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Psychoactive compound activates mysterious receptor

By chillinwill, Feb 13, 2009 | | |
Rating:
3.66667/5,
  1. chillinwill
    A hallucinogenic compound found in a plant indigenous to South America and used in shamanic rituals regulates a mysterious protein that is abundant throughout the body, University of Wisconsin-Madison researchers have discovered.
    View attachment 7293
    The finding, reported in the Feb. 13 issue of Science, may ultimately have implications for treating drug abuse and/or depression. Many more experiments will be needed, the researchers say.

    Scientists have been searching for years for naturally occurring compounds that trigger activity in the protein, the sigma-1 receptor. In addition, a unique receptor for the hallucinogen, called dimethyltryptamine (DMT), has never been identified.

    The UW-Madison researchers made the unusual pairing by doing their initial work the "old-fashioned," yet still effective, way. They diagrammed the chemical structure of several drugs that bind to the sigma-1 receptor, reduced them to their simplest forms and then searched for possible natural molecules with the same features. Biochemical, physiological and behavioral experiments proved that DMT does, in fact, activate the sigma-1 receptor.

    "We have no idea at present if or how the sigma-1 receptor may be connected to hallucinogenic activity," says senior author Arnold Ruoho, chair of pharmacology at the UW-Madison School of Medicine and Public Health. "But we believe that the National Institute on Drug Abuse (NIDA) may be interested in biological mechanisms underlying psychoactive and addictive drug action."

    In addition to being a component of psychoactive snuffs and sacramental teas used in native religious practices in Latin America, DMT is known to be present in some mammalian tissues, and it has also been identified in mammalian blood and spinal fluid. Elevated levels of DMT and a related molecule have been found in the urine of schizophrenics.

    Ruoho speculates that the hallucinogen's involvement may mean that the sigma-1 receptor is connected in some fashion to psychoactive behavior. When his team injected DMT into mice known to have the receptor, the animals became hyperactive; mice in which the receptor had been genetically removed did not.

    "Hyperactive behavior is often associated with drug use or psychiatric problems," says Ruoho. "It's possible that new, highly selective drugs could be developed to inhibit the receptor and prevent this behavior."

    The study revealed an additional neurologic link by confirming that the sigma-1 receptor and some compounds that bind to it inhibit ion channels, which are important for nerve activity. Work by many researchers — including some from UW-Madison — initially showed this relationship in earlier studies.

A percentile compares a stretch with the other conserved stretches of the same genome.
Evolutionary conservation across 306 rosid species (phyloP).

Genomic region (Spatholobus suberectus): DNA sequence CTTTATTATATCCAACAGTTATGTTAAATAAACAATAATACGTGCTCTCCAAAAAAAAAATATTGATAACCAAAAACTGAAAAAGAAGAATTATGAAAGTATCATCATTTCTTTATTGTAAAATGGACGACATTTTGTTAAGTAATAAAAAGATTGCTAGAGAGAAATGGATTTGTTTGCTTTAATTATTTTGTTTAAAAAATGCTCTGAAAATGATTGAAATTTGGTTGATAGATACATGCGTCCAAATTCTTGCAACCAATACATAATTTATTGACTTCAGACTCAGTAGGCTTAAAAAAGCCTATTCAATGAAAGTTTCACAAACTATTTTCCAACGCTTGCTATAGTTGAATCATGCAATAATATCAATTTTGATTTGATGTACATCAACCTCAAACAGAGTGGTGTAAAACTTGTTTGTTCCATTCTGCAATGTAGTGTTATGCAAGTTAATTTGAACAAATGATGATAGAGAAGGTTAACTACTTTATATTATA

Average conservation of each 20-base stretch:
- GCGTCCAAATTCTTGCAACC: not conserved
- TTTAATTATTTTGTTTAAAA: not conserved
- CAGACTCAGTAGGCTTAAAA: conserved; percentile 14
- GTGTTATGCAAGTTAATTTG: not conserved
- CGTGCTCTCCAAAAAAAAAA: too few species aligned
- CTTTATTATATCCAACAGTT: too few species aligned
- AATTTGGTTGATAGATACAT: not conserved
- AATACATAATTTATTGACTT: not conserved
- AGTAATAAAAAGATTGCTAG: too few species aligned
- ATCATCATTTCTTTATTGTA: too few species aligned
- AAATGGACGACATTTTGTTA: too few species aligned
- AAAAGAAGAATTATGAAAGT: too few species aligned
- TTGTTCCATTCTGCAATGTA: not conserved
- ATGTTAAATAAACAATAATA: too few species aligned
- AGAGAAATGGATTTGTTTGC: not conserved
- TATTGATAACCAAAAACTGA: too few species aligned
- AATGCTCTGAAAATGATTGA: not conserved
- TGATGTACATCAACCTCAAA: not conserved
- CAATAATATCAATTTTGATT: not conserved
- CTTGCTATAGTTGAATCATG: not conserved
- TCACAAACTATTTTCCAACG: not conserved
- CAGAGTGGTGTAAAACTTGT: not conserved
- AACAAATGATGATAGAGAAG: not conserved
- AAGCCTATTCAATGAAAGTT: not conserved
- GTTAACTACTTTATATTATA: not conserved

Some studies have also linked the receptor to the action of antidepressant drugs, and National Institutes of Health (NIH) scientists recently found that it appears to serve as a "chaperon," helping proteins to fold properly.

    The Wisconsin researchers found that DMT is derived from the naturally occurring amino acid tryptophan and is structurally related to the neurotransmitter serotonin. This finding, Ruoho says, illustrates the mantra often used in the biological processing of natural molecules: Nothing goes to waste.

    "Our findings support the idea that biochemical alterations of molecules such as tryptophan can produce simple compounds such as DMT that may target other regulatory pathways served by sigma-1 receptors," he says.

    DMT may also reflect the presence of an even larger family of natural compounds that arise from other structurally related amino acids that may further regulate the receptor, Ruoho adds.

    "It may well be that these different, naturally derived chemical forms regulate the sigma-1 receptor in tissue and organ-specific ways," he says.

    by Dian Land
    February 12, 2009
    University of Wisconsin-Madison News
    http://www.news.wisc.edu/16282

Comments

  1. Jasim
    WTF. There's some funny lines in this article.

    Duh.

    Really? They found that DMT is derived from tryptophan? And that it is structurally related to serotonin?
    Like no one knew this before?!
    Geez, in that case I should have published something then, since it is kinda obvious. :laugh:


    On a serious note, if DMT binds to sigma-1 then it could be a very valuable research tool. I'm guessing that funding may soon become available for DMT research.


    I didn't know much at all about the sigma-1 receptor. So I did a little research and thought I would share since it's not a commonly discussed one.

    The sigma-1 receptor is a transmembrane protein (possibly linked to G-proteins) found primarily in the CNS. It was originally classified as an opiate receptor, but this classification was reconsidered and dropped after failed attempts to block agonist activity with naloxone and naltrexone (which characteristically block opiate receptors). Interestingly the sigma-1 receptor has little homogeneity with any other known mammalian proteins. This is in dramatic contrast to other neuronal receptors which typically have a lot of genetic similarities.

    Other than DMT, the sigma-1 receptor also has lower affinities for haloperidol, cocaine and certain neurosteroids.